I work with kids everyday and I have worked with kids for as long as I can remember. My degree is in Social Work and my specialty is children. I am certified in child welfare and I will soon be certified in Triple P which stands for Positive Parenting Program. Essentially it is a program that offers tips and tools to use with your children of all ages to manage behavior better.
For this blog I thought I would choose a topic and discuss some of the issues and tools that can be used to assist parents with childhood behaviors. Today I chose Tantrums in toddlers, mostly because my son is almost 21 months and boy do we have an issue with the screaming and tantrums sometimes. My daughter was not the same way when she was that age so it has been difficult for me to know exactly how to handle it since I can’t compare the 2 of them.
Although we all call it “terrible 2’s” tantrums can start as early as 12 months when children become more independent. They may start to become more demanding and uncooperative. It can get worse the closer you get to age 2 however, if managed well the tantrums will be much less common at age 3 and 4. Children get frustrated just like adults do and the biggest cause for a tantrum is because a child is frustrated or angry but can’t convey what is wrong in the way they want to. As children learn to solve their problems in other ways they begin to have less tantrums.
Children have different temperaments. Some children are more easy going rarely have tantrums at this age however maybe their personality will become stronger later on around age 5, 6, or 7. And other children have quick tempers and their tantrums are more frequent. Tantrums continue to occur when the child knows they work. For example the classic scenario of a parent in the grocery store with a child and the child wants the candy off the shelf. The parent says No and puts the candy back and the child then screams and cries and becomes uncontrollable. The parent then gives the child what they want to avoid an embarrassing moment in public. Unfortunately that child just learned that their tantrums are working!
There are ways to help manage tantrums:
Use Planned Ignoring – Ignoring the tantrums tends to work for toddlers under 2. As difficult as it may be, for this to work your child’s tantrums must be completely ignored. No eye contact, no facial gestures that signal your paying attention, and definitely no talking to your child until the tantrum is over. Once the tantrum is over praise your child for behaving well or being quiet.
Tell your child what to do – For tantrums in older toddlers you need to speak to them in a calm voice even if they are not calm. They need to be able to hear you of course so speaking a little louder than usual is ok however, they need to see that your not just as upset as they are. In a calm voice tell your toddler what action they are doing wrong and how to correct it. For example ” Mikey, stop yelling right now and use your nice voice” If this doesn’t work after 2 or 3 attempts then take the child out of the situation and put in time out. The yelling may get louder at first but children can’t stand to be left out of activities and this can be what calms them down.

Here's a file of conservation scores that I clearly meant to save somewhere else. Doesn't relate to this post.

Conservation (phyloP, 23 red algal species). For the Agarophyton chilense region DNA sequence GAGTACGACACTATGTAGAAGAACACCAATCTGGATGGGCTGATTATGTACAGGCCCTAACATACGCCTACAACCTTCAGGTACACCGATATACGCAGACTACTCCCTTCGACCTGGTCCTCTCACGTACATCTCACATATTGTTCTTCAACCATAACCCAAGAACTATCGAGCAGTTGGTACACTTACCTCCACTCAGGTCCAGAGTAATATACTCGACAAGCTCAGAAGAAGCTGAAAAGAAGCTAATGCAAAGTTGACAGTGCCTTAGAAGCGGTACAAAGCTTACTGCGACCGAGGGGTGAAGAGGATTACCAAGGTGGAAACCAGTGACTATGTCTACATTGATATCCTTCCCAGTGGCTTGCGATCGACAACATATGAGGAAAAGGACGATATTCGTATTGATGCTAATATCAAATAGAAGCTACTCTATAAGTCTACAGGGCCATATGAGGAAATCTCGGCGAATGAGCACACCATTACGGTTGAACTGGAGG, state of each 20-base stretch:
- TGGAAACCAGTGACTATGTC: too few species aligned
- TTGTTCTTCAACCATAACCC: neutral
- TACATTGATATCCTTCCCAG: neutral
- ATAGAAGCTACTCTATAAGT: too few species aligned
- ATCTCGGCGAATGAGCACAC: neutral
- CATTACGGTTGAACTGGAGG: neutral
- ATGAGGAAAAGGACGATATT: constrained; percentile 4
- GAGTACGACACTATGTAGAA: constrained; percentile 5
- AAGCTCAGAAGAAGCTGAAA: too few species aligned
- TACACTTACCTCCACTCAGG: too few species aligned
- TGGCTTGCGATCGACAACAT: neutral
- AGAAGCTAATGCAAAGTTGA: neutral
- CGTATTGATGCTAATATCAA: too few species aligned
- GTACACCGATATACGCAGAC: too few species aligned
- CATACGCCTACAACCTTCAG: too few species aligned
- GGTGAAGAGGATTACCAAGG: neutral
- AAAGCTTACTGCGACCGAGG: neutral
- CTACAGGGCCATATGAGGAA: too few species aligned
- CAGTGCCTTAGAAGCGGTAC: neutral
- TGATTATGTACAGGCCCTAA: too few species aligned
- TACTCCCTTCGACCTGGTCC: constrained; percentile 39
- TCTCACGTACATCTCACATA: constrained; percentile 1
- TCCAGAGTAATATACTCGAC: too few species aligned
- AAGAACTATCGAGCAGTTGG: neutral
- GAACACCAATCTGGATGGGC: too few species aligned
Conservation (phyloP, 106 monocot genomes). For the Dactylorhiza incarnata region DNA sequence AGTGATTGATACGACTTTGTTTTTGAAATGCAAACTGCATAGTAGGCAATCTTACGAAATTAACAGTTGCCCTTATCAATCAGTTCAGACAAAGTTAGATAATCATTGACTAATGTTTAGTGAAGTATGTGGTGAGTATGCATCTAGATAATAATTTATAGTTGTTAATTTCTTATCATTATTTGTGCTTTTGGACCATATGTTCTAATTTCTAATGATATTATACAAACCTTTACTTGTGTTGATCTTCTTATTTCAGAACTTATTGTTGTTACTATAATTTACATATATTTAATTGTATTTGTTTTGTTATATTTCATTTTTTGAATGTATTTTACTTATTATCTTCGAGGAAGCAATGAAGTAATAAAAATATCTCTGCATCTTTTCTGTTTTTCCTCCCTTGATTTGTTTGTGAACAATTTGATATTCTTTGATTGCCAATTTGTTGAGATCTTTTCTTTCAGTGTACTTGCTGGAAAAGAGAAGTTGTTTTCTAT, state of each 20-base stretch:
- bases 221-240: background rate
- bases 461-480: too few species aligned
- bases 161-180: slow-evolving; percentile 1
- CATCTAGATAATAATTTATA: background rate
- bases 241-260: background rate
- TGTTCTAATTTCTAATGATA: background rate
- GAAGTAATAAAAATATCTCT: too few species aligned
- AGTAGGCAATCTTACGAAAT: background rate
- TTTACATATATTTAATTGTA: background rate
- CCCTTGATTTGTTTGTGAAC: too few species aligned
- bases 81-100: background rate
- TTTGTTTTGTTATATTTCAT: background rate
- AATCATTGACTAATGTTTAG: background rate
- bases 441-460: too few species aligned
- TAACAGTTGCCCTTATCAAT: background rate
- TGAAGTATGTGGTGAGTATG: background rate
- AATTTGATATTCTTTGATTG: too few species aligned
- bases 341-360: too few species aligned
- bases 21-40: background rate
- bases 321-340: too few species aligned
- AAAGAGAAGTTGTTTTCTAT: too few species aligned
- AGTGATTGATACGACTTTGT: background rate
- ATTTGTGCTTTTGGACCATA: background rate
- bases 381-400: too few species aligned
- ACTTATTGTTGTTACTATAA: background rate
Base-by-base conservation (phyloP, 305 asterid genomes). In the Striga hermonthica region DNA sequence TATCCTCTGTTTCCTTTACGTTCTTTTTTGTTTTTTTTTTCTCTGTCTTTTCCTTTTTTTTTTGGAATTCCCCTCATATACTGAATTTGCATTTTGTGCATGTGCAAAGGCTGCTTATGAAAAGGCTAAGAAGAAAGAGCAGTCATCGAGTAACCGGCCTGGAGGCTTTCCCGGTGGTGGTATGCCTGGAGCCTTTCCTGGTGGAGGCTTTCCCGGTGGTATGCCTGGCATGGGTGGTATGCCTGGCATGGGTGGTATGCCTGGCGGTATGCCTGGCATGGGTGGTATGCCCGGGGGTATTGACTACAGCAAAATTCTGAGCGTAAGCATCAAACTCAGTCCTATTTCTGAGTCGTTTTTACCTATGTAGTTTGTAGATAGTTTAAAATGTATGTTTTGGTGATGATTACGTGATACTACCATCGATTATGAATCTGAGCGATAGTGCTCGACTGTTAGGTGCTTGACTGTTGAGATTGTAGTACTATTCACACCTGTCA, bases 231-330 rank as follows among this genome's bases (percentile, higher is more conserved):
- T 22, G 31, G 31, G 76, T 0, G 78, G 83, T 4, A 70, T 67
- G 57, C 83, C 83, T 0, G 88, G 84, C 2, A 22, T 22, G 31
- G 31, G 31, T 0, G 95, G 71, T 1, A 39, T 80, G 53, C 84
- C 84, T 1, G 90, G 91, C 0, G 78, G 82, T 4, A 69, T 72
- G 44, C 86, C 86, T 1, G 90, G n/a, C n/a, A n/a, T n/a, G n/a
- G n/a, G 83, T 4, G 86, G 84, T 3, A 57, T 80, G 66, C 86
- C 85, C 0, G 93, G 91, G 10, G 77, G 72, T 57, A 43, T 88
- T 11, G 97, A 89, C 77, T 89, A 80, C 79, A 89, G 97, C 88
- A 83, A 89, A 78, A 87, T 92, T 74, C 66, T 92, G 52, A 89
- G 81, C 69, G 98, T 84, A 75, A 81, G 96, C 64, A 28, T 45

Return your child to the activity or give them one – Once your child has been quiet for 1 minute (and this can differ for the younger toddler 30 seconds would suffice) then return them to the activity they were doing and praise them for doing it well. If the child was not involved in an activity then give them one. This can be as easy as a coloring book and crayons, or a book, or an electronic toy but something to where their mind isn’t still harping on what made them angry in the first place. This also gives you something to praise them for.
Believe it or not there are ways to help prevent tantrums:
* WHEN PRACTICAL, put away things that you do not want your child to touch to avoid having to say “No” and “Don’t Touch” so often.
* Have a few necessary but REALISTIC rules. You don’t want to set your child up for failure by having so many rules that they aren’t able to be a kid and express themselves or make mistakes. The rules you do have must be firm though.
* Try to keep your child’s usual routine for mealtime and sleep times. Some children become all out of sorts when their body’s time clock is disrupted too often. Sometimes this is unavoidable when it comes to things like family travel, and unforeseen events.
* Keep your child busy with activities in situations where they might otherwise become bored and disruptive. I like to bring certain items with me for those moments when they may not have something to do and you can see them getting restless. For example, those restaurants that don’t have the coloring pages and crayons to give to children. I pull out a small table activity that the kids can do so that the little one can be a bit more entertained to avoid a tantrum if possible.
Temper tantrums seems like something that parents have to work harder at than the child and that can technically be true. Tantrums don’t occur because your child woke up one morning and decided to be a terror. Kids grow and develop so quickly that they don’t even know what’s happening and that can be frustrating and sometimes scary for them. I have told my husband before that children have the same emotions and feelings that we as adults do but imagine if you were feeling jealous, or angry, or frustrated except you couldn’t identify that feeling inside you and you also couldn’t communicate how you were feeling. That would make it very difficult for you to continue to act appropriately. They may be children but they are still people and as parents we have to teach our children to manage their stress and frustration and learn to express themselves in appropriate ways.
Hope this helped a bit,
The Hot Mess Mom
This post was originally published on June 26th, 2014
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